More important to our understanding is over the last 100 years, the business cycle and the commodity cycle have not been in sync at all except for the 2000-2010 period. For most of the last 120 years, they have traveled different paths. The best example I can give is a point that Goehring & Rozencwajg make in their recent commentary on investing during a recession. They bring up the example of the Great Depression. A period where 1 out of 4 people were unemployed and wholesale prices collapsed by 30%. Equities fell by 86% and did not regain their former high until 1954. During one of the worst economic depressions in history, natural resource investments did not collapse during that period. In fact, they turned out to be the best performing asset class, doubling in value a decade later. The reason was the commodity resource capital cycle. Commodity prices fell throughout the 1920s as money went into the technology stocks of that day like radio, airlines, motion pictures, electrification of homes and cities.

The commodity sector was starved for capital as it is today. By the end of the war, the Dow Jones Industrial Average would not return to its former peak until 1954. During that same period, oil stocks went up 300%. We have already gone through that bear market in the last decade. It is my belief that we are at the early stages of this cycle and very few investors see it. I believe Warren Buffett does, however, which is why he has made massive investments in oil making energy his second largest position between Berkshire Hathaway and his privately-held positions.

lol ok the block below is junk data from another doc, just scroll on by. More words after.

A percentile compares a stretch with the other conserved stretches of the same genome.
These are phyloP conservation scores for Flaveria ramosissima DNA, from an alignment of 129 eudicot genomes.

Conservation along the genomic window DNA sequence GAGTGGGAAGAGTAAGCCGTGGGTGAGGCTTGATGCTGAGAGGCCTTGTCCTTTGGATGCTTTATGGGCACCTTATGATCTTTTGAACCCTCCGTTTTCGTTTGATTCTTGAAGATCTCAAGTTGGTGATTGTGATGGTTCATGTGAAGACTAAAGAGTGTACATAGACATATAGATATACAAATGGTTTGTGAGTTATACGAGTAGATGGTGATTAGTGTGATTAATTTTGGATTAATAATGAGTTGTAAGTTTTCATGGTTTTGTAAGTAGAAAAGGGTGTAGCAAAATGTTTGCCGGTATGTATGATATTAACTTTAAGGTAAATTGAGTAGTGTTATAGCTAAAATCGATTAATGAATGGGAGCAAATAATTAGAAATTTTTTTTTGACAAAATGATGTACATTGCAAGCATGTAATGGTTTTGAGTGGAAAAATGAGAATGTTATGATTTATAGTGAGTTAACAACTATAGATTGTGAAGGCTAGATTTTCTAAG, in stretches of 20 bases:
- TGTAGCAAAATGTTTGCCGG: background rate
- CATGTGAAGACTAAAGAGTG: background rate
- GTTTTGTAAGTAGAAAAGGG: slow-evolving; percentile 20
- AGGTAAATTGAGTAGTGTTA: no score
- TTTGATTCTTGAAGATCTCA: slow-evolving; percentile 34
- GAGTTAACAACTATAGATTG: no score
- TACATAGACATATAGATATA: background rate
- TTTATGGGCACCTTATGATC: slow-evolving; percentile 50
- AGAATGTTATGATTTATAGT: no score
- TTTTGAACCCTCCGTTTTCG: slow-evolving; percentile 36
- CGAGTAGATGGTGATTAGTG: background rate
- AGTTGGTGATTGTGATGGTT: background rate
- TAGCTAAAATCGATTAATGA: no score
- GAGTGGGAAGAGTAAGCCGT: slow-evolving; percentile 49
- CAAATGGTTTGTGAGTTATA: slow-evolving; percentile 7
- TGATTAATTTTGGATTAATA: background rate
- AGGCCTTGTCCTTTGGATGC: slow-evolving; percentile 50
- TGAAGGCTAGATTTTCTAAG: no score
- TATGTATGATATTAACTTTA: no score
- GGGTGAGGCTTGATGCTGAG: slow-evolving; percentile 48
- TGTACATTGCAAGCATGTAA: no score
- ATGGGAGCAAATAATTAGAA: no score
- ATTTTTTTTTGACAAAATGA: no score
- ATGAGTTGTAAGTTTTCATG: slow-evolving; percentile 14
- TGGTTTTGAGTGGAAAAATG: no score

I see this as a decade-long investment as it is going to take massive amounts of capital to restore energy investment and bring new mines online. The good news is that we are being paid for our patience with dividend yields of 5-12% while we wait for the markets to wake up to the facts presented here. This reminds me of when I bought commodities back in the 2000 decade or when we bought oil stocks in the spring of 2020. We got 6-8% in dividend yields while we waited for the markets to wake up to the fact that energy was cheap and underpriced and that demand would come back sharply as it has since the lockdowns. I see oil prices rising after the election when we will no longer be draining the SPR and will need to replenish it. OPEC has fallen short of its production goals and we may be short nearly 2 million barrels per day when the cap on Russian oil goes into effect next February. But our patience will be rewarded by dividend yields equal to or half of the annual long-term returns from equities. Until then, enjoy the dividends.

Coming up next: The Story of Money, Paper Gold and Silver vs Physical Gold and Silver.